The Low-profile, Underappreciated, Long-haul Heroes Texas Will Need Next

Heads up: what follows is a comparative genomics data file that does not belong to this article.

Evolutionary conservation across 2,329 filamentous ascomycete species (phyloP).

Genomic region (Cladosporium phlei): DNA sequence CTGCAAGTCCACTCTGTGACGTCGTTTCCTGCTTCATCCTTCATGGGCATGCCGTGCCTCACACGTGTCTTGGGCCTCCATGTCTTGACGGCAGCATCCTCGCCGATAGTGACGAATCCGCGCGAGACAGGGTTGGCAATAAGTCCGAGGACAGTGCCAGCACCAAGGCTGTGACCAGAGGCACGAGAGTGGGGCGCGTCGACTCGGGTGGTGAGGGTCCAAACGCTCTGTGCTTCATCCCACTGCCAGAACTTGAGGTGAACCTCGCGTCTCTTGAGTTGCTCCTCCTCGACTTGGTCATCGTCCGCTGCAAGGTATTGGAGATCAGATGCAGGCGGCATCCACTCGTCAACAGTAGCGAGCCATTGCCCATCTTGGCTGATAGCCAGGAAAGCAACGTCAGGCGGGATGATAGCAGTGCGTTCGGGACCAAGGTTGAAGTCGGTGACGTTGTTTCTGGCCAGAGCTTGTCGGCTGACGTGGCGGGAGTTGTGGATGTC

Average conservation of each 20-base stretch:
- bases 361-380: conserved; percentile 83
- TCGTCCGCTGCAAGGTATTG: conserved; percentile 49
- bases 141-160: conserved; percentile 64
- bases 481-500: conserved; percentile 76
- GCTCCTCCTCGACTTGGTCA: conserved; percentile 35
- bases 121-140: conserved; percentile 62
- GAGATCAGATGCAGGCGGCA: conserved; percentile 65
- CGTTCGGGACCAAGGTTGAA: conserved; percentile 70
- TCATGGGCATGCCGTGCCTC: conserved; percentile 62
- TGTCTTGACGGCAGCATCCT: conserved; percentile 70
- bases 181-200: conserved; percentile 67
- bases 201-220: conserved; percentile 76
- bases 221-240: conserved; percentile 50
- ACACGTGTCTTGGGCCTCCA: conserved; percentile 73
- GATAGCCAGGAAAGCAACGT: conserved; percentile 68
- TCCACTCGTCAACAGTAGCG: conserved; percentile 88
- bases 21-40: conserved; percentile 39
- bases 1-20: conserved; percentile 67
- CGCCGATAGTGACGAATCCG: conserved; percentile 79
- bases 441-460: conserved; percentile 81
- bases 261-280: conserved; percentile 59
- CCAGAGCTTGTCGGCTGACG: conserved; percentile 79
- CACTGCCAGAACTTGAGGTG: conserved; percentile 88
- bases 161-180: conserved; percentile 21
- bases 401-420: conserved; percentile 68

When Texas needed heroes, they were there. First responders, neighbors at the ready, boat owners to the rescue. Often without being asked and sometimes risking their own safety, they waded into the Harvey-bred flood waters to rescue people and pets. They have been cooking meals, staffing shelters, offering traumatized strangers the elemental comforts of a handclasp, a hug.Through journalists and social media, we have seen extraordinary selflessness: A SWAT officer carrying a woman and her baby in his arms through knee-deep water; rain-soaked volunteers lifting an elderly woman, wheelchair and all, into a waiting truck; a man floating a neighbor's dogs to safety aboard an air mattress. There are similar anecdotes in the thousands.It's beyond the power of human calculation to know how much worse this disaster would have been without them. It's frightening to consider - and it's an occasion, in this politically stressful era, to recognize the indispensable virtues of decency and compassion.With Florida staring down the barrel of disaster of its own, Texas is in transition. In the months and even years ahead, we're going to need a different kind of hero. Not better; not worse. Less celebrated, perhaps, but just as necessary. We're going to need long-haul heroes - a lot of them - for Harvey's grueling and extended aftermath. We're going to need cleanup crews, visionary builders, engineers. We will need social workers, therapists, skilled administrators and, yes, bureaucrats. This is going to take a dedicated army of recovery specialists. Governor Greg Abbott - liberated by disaster, in an odd way, from the constraints of rightwing political ideology - has found it in himself to be the leader this state needed in an emergency. You can quarrel with specific decisions - a lot of people think he should have recalled the Legislature to cope with Harvey relief funding - but his performance should earn high grades: sensible, calm, reassuring. On Thursday, Abbott further illustrated his leadership-in-crises chops with an inspired appointment: Texas A&M University Chancellor and longtime Democratic legislator John Sharp as Harvey Czar. As an aside: Lord knows why anybody takes an appointed crisis-specific "czar" job. On the upside, you get a catchy title that looks cool in tweets and cutlines. On the downside, you've got a titanic and open-ended task; even your smallest decision is going to piss somebody off. You will be bounced like a pinball between critics who either think your plans are stingy and heartless or that they're shameless, wasteful overreach. They'll say you're dragging your feet, or that you're reckless. That you're an insufferable know-it-all or an incompetent boob. When you need support the most, the public's grasshopper attention span will have moved on to fresher crises and trendier topics. Politicians will be developing chilly feet about all the promises they made when the water was pouring in. I don't know if Sharp is "heroic" in the classic Odyssian sense, but he has the Texas-bred smarts and perseverance to stick this difficult job. Experienced, determined, and plain spoken ("Calling his expletive-laced conversation salty," observed Texas Monthly in a recent profile about his performance at A&M, "would be an insult to salt"), he's long past trying to pander to politics in this Republican-controlled state. Likewise, Texas is going to need a vast corps of low-profile heroes to back him up. These won't be easy jobs. "Recovery" is not, as many of us mistakenly believe, about putting everything back together exactly as it was. Instead, it's finding the best possible new reality, while recognizing that the trauma itself cannot be erased or papered over. It's understanding that for a lot of people in Houston and the surrounding areas, life is now defined by a clear and permanent demarcation: Before Harvey, After Harvey. The facile term "compassion fatigue" will take on real meaning for government administrators, social workers and mental health professionals. "They deal with incredible needs and woefully limited resources," writes researcher and therapist Martha Teater, who studied the long-term effects of assisting victims of Hurricane Katrina on aid workers. "Many of these workers do not realize how much they suffer along with their clients." We are asking a lot of these people - as much perhaps, albeit in a different way, as we asked of the emergency professionals and rescue volunteers who charged into the path of danger. We're asking them to stick to a hard job for the long haul, far beyond the ephemeral tributes of headlines and public admiration. We want them to deal with problems that are not quickly and easily resolved, to cope with victims whose sense of loss and dislocation will persist beyond cleanup and new construction.That's asking for a lot. In a sense that we too rarely appreciate, it's asking for heroics.  Continue reading...

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